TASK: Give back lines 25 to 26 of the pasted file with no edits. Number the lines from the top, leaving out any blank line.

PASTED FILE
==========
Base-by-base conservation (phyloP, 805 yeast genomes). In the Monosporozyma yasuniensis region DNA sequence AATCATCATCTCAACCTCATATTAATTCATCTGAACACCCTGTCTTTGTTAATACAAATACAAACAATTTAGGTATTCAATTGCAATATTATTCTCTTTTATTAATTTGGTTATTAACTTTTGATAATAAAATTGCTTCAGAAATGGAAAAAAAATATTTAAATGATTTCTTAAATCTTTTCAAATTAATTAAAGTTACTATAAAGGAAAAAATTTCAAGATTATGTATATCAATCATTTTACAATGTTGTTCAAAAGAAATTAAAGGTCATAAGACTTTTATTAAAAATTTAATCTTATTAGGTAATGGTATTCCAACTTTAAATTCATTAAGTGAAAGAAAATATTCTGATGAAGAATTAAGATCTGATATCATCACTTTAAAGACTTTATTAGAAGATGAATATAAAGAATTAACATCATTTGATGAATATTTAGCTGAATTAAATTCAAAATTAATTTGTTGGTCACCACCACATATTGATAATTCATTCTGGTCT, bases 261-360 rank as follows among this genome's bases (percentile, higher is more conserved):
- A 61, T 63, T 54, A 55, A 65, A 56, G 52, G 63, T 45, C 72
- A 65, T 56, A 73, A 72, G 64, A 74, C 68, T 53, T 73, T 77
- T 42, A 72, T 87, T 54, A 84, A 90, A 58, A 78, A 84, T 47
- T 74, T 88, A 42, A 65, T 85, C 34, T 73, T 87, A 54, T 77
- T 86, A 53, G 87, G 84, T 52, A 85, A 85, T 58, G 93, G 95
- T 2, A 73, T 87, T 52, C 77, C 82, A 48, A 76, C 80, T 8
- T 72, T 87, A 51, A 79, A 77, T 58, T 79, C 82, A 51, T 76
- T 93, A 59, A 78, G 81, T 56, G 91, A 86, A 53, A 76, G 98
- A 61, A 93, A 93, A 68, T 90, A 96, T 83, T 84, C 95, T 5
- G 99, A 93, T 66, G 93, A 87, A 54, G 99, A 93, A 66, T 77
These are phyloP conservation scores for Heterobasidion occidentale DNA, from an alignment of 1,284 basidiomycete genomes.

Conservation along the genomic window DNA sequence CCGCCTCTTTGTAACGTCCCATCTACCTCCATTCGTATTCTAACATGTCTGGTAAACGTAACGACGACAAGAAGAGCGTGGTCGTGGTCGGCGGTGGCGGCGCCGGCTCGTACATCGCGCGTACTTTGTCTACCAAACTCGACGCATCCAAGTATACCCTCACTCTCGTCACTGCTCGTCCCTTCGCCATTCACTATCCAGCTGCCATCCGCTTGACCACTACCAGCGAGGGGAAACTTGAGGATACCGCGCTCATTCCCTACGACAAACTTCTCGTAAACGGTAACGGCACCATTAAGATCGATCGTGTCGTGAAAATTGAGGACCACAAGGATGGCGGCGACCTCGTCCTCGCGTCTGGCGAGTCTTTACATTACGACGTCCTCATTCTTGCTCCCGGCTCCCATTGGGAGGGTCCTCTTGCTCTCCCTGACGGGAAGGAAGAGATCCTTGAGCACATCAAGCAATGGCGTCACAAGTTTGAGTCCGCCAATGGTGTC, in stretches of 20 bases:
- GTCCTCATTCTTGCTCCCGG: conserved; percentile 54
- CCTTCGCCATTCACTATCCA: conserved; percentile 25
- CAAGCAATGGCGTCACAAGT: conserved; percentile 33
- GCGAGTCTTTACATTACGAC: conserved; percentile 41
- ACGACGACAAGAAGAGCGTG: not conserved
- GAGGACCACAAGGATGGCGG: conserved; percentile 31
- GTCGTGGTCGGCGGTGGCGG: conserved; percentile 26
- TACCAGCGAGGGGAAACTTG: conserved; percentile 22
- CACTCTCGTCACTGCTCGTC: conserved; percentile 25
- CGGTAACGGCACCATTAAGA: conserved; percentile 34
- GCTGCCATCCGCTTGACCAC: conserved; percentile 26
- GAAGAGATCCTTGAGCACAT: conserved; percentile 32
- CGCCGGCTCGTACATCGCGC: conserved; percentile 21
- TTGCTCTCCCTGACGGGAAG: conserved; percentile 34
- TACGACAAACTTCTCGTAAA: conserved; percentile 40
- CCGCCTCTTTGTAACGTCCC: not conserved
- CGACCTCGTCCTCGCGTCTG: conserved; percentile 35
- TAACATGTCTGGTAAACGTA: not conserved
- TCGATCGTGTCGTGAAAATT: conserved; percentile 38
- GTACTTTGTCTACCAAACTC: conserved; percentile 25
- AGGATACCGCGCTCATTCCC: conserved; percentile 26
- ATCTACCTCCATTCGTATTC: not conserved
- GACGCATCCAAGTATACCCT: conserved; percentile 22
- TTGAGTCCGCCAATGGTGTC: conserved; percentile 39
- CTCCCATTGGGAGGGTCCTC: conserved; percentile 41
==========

- GAAGAGATCCTTGAGCACAT: conserved; percentile 32
- CGCCGGCTCGTACATCGCGC: conserved; percentile 21